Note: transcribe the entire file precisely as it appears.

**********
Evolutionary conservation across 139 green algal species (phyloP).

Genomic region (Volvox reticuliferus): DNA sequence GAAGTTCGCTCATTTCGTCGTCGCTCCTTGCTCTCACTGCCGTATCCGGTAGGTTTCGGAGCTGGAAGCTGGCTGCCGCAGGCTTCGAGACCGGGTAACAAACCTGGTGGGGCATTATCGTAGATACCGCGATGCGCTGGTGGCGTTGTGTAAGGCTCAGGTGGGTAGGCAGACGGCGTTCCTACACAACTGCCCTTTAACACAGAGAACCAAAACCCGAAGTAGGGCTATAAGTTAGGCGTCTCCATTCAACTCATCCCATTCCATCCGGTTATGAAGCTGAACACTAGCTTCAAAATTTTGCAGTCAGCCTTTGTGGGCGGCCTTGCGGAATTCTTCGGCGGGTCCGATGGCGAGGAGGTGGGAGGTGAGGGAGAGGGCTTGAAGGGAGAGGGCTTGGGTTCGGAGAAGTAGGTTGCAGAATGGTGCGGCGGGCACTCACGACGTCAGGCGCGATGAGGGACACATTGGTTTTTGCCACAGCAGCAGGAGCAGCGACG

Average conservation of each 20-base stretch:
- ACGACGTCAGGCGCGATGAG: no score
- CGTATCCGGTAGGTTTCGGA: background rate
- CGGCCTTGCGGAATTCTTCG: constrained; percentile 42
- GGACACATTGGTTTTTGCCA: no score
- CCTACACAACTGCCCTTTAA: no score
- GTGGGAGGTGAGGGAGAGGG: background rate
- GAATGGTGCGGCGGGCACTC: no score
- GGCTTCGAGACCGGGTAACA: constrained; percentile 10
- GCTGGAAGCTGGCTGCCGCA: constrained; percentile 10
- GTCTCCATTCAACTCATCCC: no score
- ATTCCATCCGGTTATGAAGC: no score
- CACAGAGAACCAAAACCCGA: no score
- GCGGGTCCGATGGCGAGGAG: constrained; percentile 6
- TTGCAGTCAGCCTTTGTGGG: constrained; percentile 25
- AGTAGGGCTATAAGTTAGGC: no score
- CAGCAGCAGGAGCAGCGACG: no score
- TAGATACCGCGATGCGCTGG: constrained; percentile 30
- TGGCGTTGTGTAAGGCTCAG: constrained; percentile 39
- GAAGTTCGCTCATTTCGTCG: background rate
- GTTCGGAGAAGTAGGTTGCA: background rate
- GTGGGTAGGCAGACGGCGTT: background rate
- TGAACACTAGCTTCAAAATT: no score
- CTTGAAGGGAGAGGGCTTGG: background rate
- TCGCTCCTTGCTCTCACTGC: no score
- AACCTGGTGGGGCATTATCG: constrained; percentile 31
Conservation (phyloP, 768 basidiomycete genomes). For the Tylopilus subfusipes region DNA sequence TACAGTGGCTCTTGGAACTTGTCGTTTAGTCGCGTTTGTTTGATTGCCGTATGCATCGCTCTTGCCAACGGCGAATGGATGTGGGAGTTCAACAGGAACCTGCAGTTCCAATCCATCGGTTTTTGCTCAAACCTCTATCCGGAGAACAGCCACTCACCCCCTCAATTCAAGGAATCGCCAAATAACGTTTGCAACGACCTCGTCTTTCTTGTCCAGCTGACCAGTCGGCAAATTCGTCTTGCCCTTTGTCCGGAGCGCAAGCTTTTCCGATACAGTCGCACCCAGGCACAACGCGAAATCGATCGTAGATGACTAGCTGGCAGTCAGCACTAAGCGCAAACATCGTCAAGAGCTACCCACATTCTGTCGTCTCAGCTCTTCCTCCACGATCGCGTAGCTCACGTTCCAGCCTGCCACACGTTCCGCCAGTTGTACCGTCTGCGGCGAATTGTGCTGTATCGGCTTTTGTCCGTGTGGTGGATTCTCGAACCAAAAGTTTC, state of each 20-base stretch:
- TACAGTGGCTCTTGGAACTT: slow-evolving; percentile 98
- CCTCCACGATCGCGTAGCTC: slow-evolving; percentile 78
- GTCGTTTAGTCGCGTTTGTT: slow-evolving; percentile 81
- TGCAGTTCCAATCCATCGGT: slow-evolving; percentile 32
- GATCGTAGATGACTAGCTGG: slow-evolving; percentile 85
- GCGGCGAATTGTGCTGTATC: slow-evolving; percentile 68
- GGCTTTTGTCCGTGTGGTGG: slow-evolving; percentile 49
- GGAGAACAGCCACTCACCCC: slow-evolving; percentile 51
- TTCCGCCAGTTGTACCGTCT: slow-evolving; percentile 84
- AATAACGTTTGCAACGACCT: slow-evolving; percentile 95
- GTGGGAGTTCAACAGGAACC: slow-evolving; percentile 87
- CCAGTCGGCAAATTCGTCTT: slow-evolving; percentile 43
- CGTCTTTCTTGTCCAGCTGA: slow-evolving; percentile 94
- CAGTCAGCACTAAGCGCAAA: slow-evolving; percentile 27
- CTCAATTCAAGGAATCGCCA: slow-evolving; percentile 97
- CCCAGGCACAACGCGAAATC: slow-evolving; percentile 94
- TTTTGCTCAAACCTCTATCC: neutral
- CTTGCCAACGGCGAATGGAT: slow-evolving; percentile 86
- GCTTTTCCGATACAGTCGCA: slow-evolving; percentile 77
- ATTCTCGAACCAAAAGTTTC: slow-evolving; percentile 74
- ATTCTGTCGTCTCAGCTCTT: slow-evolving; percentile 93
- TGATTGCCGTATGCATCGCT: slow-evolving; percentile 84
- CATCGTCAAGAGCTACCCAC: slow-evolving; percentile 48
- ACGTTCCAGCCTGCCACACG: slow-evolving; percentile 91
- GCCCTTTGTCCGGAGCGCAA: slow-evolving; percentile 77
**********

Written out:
Evolutionary conservation across 139 green algal species (phyloP).

Genomic region (Volvox reticuliferus): DNA sequence GAAGTTCGCTCATTTCGTCGTCGCTCCTTGCTCTCACTGCCGTATCCGGTAGGTTTCGGAGCTGGAAGCTGGCTGCCGCAGGCTTCGAGACCGGGTAACAAACCTGGTGGGGCATTATCGTAGATACCGCGATGCGCTGGTGGCGTTGTGTAAGGCTCAGGTGGGTAGGCAGACGGCGTTCCTACACAACTGCCCTTTAACACAGAGAACCAAAACCCGAAGTAGGGCTATAAGTTAGGCGTCTCCATTCAACTCATCCCATTCCATCCGGTTATGAAGCTGAACACTAGCTTCAAAATTTTGCAGTCAGCCTTTGTGGGCGGCCTTGCGGAATTCTTCGGCGGGTCCGATGGCGAGGAGGTGGGAGGTGAGGGAGAGGGCTTGAAGGGAGAGGGCTTGGGTTCGGAGAAGTAGGTTGCAGAATGGTGCGGCGGGCACTCACGACGTCAGGCGCGATGAGGGACACATTGGTTTTTGCCACAGCAGCAGGAGCAGCGACG

Average conservation of each 20-base stretch:
- ACGACGTCAGGCGCGATGAG: no score
- CGTATCCGGTAGGTTTCGGA: background rate
- CGGCCTTGCGGAATTCTTCG: constrained; percentile 42
- GGACACATTGGTTTTTGCCA: no score
- CCTACACAACTGCCCTTTAA: no score
- GTGGGAGGTGAGGGAGAGGG: background rate
- GAATGGTGCGGCGGGCACTC: no score
- GGCTTCGAGACCGGGTAACA: constrained; percentile 10
- GCTGGAAGCTGGCTGCCGCA: constrained; percentile 10
- GTCTCCATTCAACTCATCCC: no score
- ATTCCATCCGGTTATGAAGC: no score
- CACAGAGAACCAAAACCCGA: no score
- GCGGGTCCGATGGCGAGGAG: constrained; percentile 6
- TTGCAGTCAGCCTTTGTGGG: constrained; percentile 25
- AGTAGGGCTATAAGTTAGGC: no score
- CAGCAGCAGGAGCAGCGACG: no score
- TAGATACCGCGATGCGCTGG: constrained; percentile 30
- TGGCGTTGTGTAAGGCTCAG: constrained; percentile 39
- GAAGTTCGCTCATTTCGTCG: background rate
- GTTCGGAGAAGTAGGTTGCA: background rate
- GTGGGTAGGCAGACGGCGTT: background rate
- TGAACACTAGCTTCAAAATT: no score
- CTTGAAGGGAGAGGGCTTGG: background rate
- TCGCTCCTTGCTCTCACTGC: no score
- AACCTGGTGGGGCATTATCG: constrained; percentile 31
Conservation (phyloP, 768 basidiomycete genomes). For the Tylopilus subfusipes region DNA sequence TACAGTGGCTCTTGGAACTTGTCGTTTAGTCGCGTTTGTTTGATTGCCGTATGCATCGCTCTTGCCAACGGCGAATGGATGTGGGAGTTCAACAGGAACCTGCAGTTCCAATCCATCGGTTTTTGCTCAAACCTCTATCCGGAGAACAGCCACTCACCCCCTCAATTCAAGGAATCGCCAAATAACGTTTGCAACGACCTCGTCTTTCTTGTCCAGCTGACCAGTCGGCAAATTCGTCTTGCCCTTTGTCCGGAGCGCAAGCTTTTCCGATACAGTCGCACCCAGGCACAACGCGAAATCGATCGTAGATGACTAGCTGGCAGTCAGCACTAAGCGCAAACATCGTCAAGAGCTACCCACATTCTGTCGTCTCAGCTCTTCCTCCACGATCGCGTAGCTCACGTTCCAGCCTGCCACACGTTCCGCCAGTTGTACCGTCTGCGGCGAATTGTGCTGTATCGGCTTTTGTCCGTGTGGTGGATTCTCGAACCAAAAGTTTC, state of each 20-base stretch:
- TACAGTGGCTCTTGGAACTT: slow-evolving; percentile 98
- CCTCCACGATCGCGTAGCTC: slow-evolving; percentile 78
- GTCGTTTAGTCGCGTTTGTT: slow-evolving; percentile 81
- TGCAGTTCCAATCCATCGGT: slow-evolving; percentile 32
- GATCGTAGATGACTAGCTGG: slow-evolving; percentile 85
- GCGGCGAATTGTGCTGTATC: slow-evolving; percentile 68
- GGCTTTTGTCCGTGTGGTGG: slow-evolving; percentile 49
- GGAGAACAGCCACTCACCCC: slow-evolving; percentile 51
- TTCCGCCAGTTGTACCGTCT: slow-evolving; percentile 84
- AATAACGTTTGCAACGACCT: slow-evolving; percentile 95
- GTGGGAGTTCAACAGGAACC: slow-evolving; percentile 87
- CCAGTCGGCAAATTCGTCTT: slow-evolving; percentile 43
- CGTCTTTCTTGTCCAGCTGA: slow-evolving; percentile 94
- CAGTCAGCACTAAGCGCAAA: slow-evolving; percentile 27
- CTCAATTCAAGGAATCGCCA: slow-evolving; percentile 97
- CCCAGGCACAACGCGAAATC: slow-evolving; percentile 94
- TTTTGCTCAAACCTCTATCC: neutral
- CTTGCCAACGGCGAATGGAT: slow-evolving; percentile 86
- GCTTTTCCGATACAGTCGCA: slow-evolving; percentile 77
- ATTCTCGAACCAAAAGTTTC: slow-evolving; percentile 74
- ATTCTGTCGTCTCAGCTCTT: slow-evolving; percentile 93
- TGATTGCCGTATGCATCGCT: slow-evolving; percentile 84
- CATCGTCAAGAGCTACCCAC: slow-evolving; percentile 48
- ACGTTCCAGCCTGCCACACG: slow-evolving; percentile 91
- GCCCTTTGTCCGGAGCGCAA: slow-evolving; percentile 77